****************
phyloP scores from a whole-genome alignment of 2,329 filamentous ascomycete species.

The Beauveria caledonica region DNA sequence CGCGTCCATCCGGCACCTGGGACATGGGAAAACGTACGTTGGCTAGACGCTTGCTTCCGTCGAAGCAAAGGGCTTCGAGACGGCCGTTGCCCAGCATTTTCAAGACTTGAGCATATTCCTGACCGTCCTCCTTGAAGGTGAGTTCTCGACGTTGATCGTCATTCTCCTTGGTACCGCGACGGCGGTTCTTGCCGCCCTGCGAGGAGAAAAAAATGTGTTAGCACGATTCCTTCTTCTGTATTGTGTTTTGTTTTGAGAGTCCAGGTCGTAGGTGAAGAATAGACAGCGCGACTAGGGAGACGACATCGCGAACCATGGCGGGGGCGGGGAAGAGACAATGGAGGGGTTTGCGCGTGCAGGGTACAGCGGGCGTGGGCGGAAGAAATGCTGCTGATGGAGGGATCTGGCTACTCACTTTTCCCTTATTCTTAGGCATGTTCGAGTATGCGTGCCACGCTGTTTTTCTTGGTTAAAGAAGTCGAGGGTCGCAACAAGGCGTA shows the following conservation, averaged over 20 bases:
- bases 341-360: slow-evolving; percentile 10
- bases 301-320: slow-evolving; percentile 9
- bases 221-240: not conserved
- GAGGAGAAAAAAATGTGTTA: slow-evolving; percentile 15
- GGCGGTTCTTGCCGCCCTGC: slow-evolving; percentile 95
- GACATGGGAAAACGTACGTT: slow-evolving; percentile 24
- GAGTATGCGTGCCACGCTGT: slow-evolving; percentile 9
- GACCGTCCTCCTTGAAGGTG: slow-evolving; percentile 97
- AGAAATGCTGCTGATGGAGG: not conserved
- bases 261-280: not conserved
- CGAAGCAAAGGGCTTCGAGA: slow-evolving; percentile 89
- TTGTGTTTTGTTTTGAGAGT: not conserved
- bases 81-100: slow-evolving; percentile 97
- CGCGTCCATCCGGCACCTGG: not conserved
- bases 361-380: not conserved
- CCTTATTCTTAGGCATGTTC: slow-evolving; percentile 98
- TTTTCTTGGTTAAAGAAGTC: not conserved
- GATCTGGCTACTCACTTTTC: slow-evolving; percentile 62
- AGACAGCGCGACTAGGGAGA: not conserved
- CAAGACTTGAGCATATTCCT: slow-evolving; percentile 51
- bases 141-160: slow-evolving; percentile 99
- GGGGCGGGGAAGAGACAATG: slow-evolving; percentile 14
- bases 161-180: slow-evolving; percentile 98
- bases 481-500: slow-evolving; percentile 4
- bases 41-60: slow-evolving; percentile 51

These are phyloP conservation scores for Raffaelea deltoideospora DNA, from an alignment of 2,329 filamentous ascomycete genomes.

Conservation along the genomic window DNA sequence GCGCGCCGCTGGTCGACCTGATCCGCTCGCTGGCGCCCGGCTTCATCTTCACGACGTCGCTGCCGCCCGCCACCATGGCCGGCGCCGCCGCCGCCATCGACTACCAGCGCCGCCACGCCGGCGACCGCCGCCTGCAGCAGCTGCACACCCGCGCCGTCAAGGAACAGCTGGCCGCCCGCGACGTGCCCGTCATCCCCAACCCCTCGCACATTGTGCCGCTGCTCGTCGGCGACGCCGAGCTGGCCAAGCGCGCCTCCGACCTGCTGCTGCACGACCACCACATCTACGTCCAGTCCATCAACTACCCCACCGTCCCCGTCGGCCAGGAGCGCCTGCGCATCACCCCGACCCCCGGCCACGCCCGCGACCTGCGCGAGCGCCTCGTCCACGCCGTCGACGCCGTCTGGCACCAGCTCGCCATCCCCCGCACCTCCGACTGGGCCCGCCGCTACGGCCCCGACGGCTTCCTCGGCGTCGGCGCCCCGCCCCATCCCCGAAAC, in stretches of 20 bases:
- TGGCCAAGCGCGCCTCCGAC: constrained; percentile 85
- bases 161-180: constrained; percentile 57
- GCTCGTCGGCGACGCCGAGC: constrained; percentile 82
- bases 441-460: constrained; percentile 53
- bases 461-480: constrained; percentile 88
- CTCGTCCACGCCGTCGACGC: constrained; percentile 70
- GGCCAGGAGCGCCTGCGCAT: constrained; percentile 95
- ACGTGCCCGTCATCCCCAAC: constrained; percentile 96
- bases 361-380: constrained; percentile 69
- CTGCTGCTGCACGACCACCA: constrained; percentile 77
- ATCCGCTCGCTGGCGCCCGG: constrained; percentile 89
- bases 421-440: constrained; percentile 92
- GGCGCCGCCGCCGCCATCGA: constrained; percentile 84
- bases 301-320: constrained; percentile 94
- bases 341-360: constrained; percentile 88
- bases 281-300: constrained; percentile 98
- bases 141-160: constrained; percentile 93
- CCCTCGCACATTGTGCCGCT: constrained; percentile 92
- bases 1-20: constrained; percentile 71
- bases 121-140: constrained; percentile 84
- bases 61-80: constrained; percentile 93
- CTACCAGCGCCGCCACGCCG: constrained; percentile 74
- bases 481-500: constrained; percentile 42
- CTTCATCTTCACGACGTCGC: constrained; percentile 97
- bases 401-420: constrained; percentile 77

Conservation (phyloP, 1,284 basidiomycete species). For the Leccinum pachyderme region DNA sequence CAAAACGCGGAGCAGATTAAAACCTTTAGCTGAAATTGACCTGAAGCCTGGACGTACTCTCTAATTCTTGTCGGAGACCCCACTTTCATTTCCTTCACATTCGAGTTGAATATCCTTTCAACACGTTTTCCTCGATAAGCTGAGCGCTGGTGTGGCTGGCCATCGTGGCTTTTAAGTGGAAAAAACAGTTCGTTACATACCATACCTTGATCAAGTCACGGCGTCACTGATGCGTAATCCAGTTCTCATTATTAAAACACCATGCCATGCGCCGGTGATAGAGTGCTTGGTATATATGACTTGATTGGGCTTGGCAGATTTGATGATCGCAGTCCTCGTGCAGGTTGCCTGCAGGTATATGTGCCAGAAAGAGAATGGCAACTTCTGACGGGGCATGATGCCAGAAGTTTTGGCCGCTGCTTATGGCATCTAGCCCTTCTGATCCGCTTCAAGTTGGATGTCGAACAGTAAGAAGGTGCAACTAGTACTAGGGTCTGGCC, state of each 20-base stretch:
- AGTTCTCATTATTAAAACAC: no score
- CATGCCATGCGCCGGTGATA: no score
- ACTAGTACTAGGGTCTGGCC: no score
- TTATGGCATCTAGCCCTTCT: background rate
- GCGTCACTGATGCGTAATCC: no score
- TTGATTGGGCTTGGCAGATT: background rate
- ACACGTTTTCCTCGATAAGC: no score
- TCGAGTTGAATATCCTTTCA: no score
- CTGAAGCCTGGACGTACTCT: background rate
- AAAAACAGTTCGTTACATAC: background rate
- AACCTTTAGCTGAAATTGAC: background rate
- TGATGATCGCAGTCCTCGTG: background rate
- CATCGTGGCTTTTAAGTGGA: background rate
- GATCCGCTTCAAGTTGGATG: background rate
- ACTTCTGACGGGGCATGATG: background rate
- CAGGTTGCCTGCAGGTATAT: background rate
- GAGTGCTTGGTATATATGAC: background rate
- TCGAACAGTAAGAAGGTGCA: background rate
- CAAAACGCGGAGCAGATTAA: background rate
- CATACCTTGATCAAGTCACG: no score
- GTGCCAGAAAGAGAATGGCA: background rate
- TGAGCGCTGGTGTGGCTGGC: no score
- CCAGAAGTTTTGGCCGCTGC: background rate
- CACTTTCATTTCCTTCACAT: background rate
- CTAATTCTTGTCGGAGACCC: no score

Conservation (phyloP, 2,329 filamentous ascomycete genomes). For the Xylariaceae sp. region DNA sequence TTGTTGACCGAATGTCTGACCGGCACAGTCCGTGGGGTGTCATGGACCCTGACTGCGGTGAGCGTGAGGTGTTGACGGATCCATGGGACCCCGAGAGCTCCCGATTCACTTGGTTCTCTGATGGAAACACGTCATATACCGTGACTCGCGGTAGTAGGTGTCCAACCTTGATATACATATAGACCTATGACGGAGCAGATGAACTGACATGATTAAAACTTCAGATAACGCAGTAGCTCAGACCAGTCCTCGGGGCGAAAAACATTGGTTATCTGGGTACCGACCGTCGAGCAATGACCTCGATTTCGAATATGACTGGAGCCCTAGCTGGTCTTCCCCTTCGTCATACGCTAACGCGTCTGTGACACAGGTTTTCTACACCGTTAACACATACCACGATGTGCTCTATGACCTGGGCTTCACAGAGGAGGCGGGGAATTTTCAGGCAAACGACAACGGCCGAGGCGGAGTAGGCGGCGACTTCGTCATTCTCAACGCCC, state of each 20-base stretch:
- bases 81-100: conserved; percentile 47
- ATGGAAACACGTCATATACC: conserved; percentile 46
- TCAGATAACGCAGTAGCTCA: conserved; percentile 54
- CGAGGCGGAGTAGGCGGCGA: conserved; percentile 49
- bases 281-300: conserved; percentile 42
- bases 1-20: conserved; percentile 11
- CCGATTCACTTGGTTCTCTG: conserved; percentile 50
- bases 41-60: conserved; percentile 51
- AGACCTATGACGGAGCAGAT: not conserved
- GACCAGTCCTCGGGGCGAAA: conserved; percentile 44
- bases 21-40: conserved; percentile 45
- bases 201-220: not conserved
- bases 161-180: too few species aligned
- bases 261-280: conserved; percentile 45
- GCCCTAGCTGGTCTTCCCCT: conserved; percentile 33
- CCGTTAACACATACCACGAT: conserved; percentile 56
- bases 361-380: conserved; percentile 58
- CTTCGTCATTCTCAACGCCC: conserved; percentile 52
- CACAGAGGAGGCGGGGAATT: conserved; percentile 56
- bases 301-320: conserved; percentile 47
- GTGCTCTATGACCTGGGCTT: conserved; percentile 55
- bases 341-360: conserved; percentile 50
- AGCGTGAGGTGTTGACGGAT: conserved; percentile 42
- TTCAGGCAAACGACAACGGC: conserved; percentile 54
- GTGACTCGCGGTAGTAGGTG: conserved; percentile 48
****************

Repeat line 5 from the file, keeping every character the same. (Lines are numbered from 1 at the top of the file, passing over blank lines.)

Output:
- bases 221-240: not conserved